Israeli Ambassador to the UN Ron Prosor on Wednesday morning went on the offensive, slamming the UN Human Rights Council (UNHRC) committee appointed to investigate Israel over allegations of "war crimes" in Operation Protective Edge.
Israel and the US have both rejected the three-man UNHRC committee which is headed by Prof. William Schabas, a Canadian law professor known for his blatant bias against Israel.
"To establish an investigative committee headed by Schabas is like inviting Islamic State (IS, formerly ISIS) to arrange the religious tolerance week at the UN," quipped Prosor in an interview on Galei Tzahal (IDF Radio).
"There can be no doubt that Israel must not cooperate with a committee headed by this professor of international law. It is completely clear that this committee is designed for failure - its entire goal is to trip up Israel," elaborated the ambassador.
Noting the bias of Schabas, Prosor sarcastically remarked that when the professor was asked "if he will also investigate Hamas, he said he would need to consult with members of the committee. A telephone member can be arranged for him - (Syrian President) Bashar Assad."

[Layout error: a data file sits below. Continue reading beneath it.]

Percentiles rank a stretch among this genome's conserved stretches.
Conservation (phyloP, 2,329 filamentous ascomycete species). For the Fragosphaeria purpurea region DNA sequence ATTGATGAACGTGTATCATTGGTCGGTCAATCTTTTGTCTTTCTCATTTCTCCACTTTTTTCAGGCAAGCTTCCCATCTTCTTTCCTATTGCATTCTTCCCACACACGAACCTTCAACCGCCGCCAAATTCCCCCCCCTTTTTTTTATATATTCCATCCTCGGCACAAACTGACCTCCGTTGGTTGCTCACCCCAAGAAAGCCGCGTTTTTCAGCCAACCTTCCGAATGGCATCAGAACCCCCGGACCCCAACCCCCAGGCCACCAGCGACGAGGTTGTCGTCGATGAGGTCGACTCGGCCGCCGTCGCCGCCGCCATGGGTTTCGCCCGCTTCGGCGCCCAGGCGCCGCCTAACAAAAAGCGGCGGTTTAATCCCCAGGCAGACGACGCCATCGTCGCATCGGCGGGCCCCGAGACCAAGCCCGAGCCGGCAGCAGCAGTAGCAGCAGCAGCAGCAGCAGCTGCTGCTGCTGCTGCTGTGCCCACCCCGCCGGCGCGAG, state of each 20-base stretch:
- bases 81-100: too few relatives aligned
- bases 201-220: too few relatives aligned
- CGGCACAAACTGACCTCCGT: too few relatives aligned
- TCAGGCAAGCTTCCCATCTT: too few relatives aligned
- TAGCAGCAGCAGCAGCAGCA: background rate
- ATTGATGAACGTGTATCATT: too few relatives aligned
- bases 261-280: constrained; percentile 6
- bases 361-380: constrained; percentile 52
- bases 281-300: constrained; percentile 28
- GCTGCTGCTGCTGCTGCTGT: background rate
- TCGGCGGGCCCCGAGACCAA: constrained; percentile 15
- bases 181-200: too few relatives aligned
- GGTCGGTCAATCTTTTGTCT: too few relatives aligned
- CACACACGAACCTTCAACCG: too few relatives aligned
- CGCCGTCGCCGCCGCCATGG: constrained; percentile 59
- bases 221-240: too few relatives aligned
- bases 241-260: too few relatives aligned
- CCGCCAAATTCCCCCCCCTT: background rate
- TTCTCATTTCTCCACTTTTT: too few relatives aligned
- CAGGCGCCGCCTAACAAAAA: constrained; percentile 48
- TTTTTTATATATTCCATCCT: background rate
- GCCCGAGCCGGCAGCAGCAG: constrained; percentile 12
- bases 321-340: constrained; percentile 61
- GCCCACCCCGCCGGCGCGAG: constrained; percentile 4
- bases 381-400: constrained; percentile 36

Indeed, Palestinian Authority (PA) Foreign Minister Riyad al-Maliki on Tuesday stated his confidence that the UNHRC committee will find Israel guilty. Earlier that day, Finance Minister Yair Lapid termed it "a ridiculous committee of ridiculous commissionership, that instead of investigating the murder of millions of Muslims by other Muslims, investigates the most moral army on the planet."
Britain can "learn from Israel"
Prosor, who in the past was an Israeli ambassador to London, remarked on the British threats to suspend 12 arms export licenses to Israel if the fighting resumed in Gaza.
"Britain needs to weigh things again before it boycotts the state of Israel. Any country would stand to defend its citizens. Even Great Britain can learn from little Israel about this topic and not preach morals," stated the ambassador.
Regarding the wider phenomenon of skyrocketing anti-Semitism in Europe and worldwide, Prosor explained "most European governments understand the challenges standing before Israel, (but) the public sees the pictures" of war-torn Gaza.
"This gap in the end will close, like in any democratic country. It will create a problem that won't be easy," said Prosor. He added "whoever doesn't stand with Israel on the front of the war against terror will bear it on his doorstep."